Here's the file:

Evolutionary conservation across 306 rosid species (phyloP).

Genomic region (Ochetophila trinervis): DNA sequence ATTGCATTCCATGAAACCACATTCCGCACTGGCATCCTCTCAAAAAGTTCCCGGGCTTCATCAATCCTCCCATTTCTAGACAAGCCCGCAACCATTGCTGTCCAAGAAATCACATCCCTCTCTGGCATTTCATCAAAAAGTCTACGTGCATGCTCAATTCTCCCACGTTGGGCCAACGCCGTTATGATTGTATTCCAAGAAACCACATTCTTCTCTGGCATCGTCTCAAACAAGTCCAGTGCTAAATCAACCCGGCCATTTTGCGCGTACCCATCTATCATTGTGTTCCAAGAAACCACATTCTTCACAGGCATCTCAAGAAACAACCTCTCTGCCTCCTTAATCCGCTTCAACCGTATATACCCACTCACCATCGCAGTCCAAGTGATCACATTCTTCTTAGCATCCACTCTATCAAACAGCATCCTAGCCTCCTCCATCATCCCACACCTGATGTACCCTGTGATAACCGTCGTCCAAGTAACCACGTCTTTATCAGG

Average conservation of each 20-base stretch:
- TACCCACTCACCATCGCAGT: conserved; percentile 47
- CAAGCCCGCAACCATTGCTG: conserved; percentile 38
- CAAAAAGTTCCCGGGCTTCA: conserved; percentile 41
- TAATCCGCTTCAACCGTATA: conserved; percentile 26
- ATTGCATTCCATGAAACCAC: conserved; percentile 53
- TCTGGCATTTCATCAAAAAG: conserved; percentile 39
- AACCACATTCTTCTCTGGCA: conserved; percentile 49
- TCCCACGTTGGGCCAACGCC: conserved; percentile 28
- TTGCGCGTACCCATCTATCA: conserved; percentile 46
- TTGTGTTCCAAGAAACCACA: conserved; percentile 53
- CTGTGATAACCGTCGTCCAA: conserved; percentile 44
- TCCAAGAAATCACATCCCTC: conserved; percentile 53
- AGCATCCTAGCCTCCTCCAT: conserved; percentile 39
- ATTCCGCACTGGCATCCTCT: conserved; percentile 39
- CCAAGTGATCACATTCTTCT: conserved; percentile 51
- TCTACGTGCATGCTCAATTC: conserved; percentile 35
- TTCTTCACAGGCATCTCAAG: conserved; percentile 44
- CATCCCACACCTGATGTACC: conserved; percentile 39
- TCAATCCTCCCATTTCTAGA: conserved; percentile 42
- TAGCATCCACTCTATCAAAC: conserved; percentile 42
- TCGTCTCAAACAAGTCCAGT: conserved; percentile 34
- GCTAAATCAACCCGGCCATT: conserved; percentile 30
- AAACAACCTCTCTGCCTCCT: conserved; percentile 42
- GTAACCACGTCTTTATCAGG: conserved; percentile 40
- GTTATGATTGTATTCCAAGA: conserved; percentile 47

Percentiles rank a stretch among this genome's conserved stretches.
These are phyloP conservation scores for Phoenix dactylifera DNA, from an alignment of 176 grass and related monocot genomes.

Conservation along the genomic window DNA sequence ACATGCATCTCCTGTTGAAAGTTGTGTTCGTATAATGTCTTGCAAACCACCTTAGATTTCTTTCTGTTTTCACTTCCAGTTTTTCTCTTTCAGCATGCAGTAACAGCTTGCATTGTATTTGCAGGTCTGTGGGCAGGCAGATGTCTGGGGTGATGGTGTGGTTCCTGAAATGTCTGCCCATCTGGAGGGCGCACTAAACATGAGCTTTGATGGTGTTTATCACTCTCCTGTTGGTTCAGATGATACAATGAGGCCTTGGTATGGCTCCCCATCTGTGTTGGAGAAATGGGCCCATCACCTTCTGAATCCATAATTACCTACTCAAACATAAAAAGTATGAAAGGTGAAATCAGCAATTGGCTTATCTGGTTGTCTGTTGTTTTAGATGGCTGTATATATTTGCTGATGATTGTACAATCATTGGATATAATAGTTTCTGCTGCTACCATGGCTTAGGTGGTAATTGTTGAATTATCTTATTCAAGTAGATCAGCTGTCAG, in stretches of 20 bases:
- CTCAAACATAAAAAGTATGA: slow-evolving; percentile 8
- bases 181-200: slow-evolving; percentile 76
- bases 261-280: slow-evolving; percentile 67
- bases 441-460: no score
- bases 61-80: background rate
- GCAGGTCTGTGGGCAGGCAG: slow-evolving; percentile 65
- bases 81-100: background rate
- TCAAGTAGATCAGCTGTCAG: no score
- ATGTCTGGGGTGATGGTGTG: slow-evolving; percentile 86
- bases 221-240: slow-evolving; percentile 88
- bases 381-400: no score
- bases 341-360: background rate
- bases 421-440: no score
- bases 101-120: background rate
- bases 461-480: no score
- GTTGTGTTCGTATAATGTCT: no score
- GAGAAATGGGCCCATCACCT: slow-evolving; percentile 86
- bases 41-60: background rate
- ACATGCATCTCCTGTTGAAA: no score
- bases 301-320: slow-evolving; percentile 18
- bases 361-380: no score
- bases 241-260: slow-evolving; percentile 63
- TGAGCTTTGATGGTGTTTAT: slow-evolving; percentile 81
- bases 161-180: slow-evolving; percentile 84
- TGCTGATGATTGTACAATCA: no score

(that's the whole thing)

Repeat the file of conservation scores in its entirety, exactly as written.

Evolutionary conservation across 306 rosid species (phyloP).

Genomic region (Ochetophila trinervis): DNA sequence ATTGCATTCCATGAAACCACATTCCGCACTGGCATCCTCTCAAAAAGTTCCCGGGCTTCATCAATCCTCCCATTTCTAGACAAGCCCGCAACCATTGCTGTCCAAGAAATCACATCCCTCTCTGGCATTTCATCAAAAAGTCTACGTGCATGCTCAATTCTCCCACGTTGGGCCAACGCCGTTATGATTGTATTCCAAGAAACCACATTCTTCTCTGGCATCGTCTCAAACAAGTCCAGTGCTAAATCAACCCGGCCATTTTGCGCGTACCCATCTATCATTGTGTTCCAAGAAACCACATTCTTCACAGGCATCTCAAGAAACAACCTCTCTGCCTCCTTAATCCGCTTCAACCGTATATACCCACTCACCATCGCAGTCCAAGTGATCACATTCTTCTTAGCATCCACTCTATCAAACAGCATCCTAGCCTCCTCCATCATCCCACACCTGATGTACCCTGTGATAACCGTCGTCCAAGTAACCACGTCTTTATCAGG

Average conservation of each 20-base stretch:
- TACCCACTCACCATCGCAGT: conserved; percentile 47
- CAAGCCCGCAACCATTGCTG: conserved; percentile 38
- CAAAAAGTTCCCGGGCTTCA: conserved; percentile 41
- TAATCCGCTTCAACCGTATA: conserved; percentile 26
- ATTGCATTCCATGAAACCAC: conserved; percentile 53
- TCTGGCATTTCATCAAAAAG: conserved; percentile 39
- AACCACATTCTTCTCTGGCA: conserved; percentile 49
- TCCCACGTTGGGCCAACGCC: conserved; percentile 28
- TTGCGCGTACCCATCTATCA: conserved; percentile 46
- TTGTGTTCCAAGAAACCACA: conserved; percentile 53
- CTGTGATAACCGTCGTCCAA: conserved; percentile 44
- TCCAAGAAATCACATCCCTC: conserved; percentile 53
- AGCATCCTAGCCTCCTCCAT: conserved; percentile 39
- ATTCCGCACTGGCATCCTCT: conserved; percentile 39
- CCAAGTGATCACATTCTTCT: conserved; percentile 51
- TCTACGTGCATGCTCAATTC: conserved; percentile 35
- TTCTTCACAGGCATCTCAAG: conserved; percentile 44
- CATCCCACACCTGATGTACC: conserved; percentile 39
- TCAATCCTCCCATTTCTAGA: conserved; percentile 42
- TAGCATCCACTCTATCAAAC: conserved; percentile 42
- TCGTCTCAAACAAGTCCAGT: conserved; percentile 34
- GCTAAATCAACCCGGCCATT: conserved; percentile 30
- AAACAACCTCTCTGCCTCCT: conserved; percentile 42
- GTAACCACGTCTTTATCAGG: conserved; percentile 40
- GTTATGATTGTATTCCAAGA: conserved; percentile 47

Percentiles rank a stretch among this genome's conserved stretches.
These are phyloP conservation scores for Phoenix dactylifera DNA, from an alignment of 176 grass and related monocot genomes.

Conservation along the genomic window DNA sequence ACATGCATCTCCTGTTGAAAGTTGTGTTCGTATAATGTCTTGCAAACCACCTTAGATTTCTTTCTGTTTTCACTTCCAGTTTTTCTCTTTCAGCATGCAGTAACAGCTTGCATTGTATTTGCAGGTCTGTGGGCAGGCAGATGTCTGGGGTGATGGTGTGGTTCCTGAAATGTCTGCCCATCTGGAGGGCGCACTAAACATGAGCTTTGATGGTGTTTATCACTCTCCTGTTGGTTCAGATGATACAATGAGGCCTTGGTATGGCTCCCCATCTGTGTTGGAGAAATGGGCCCATCACCTTCTGAATCCATAATTACCTACTCAAACATAAAAAGTATGAAAGGTGAAATCAGCAATTGGCTTATCTGGTTGTCTGTTGTTTTAGATGGCTGTATATATTTGCTGATGATTGTACAATCATTGGATATAATAGTTTCTGCTGCTACCATGGCTTAGGTGGTAATTGTTGAATTATCTTATTCAAGTAGATCAGCTGTCAG, in stretches of 20 bases:
- CTCAAACATAAAAAGTATGA: slow-evolving; percentile 8
- bases 181-200: slow-evolving; percentile 76
- bases 261-280: slow-evolving; percentile 67
- bases 441-460: no score
- bases 61-80: background rate
- GCAGGTCTGTGGGCAGGCAG: slow-evolving; percentile 65
- bases 81-100: background rate
- TCAAGTAGATCAGCTGTCAG: no score
- ATGTCTGGGGTGATGGTGTG: slow-evolving; percentile 86
- bases 221-240: slow-evolving; percentile 88
- bases 381-400: no score
- bases 341-360: background rate
- bases 421-440: no score
- bases 101-120: background rate
- bases 461-480: no score
- GTTGTGTTCGTATAATGTCT: no score
- GAGAAATGGGCCCATCACCT: slow-evolving; percentile 86
- bases 41-60: background rate
- ACATGCATCTCCTGTTGAAA: no score
- bases 301-320: slow-evolving; percentile 18
- bases 361-380: no score
- bases 241-260: slow-evolving; percentile 63
- TGAGCTTTGATGGTGTTTAT: slow-evolving; percentile 81
- bases 161-180: slow-evolving; percentile 84
- TGCTGATGATTGTACAATCA: no score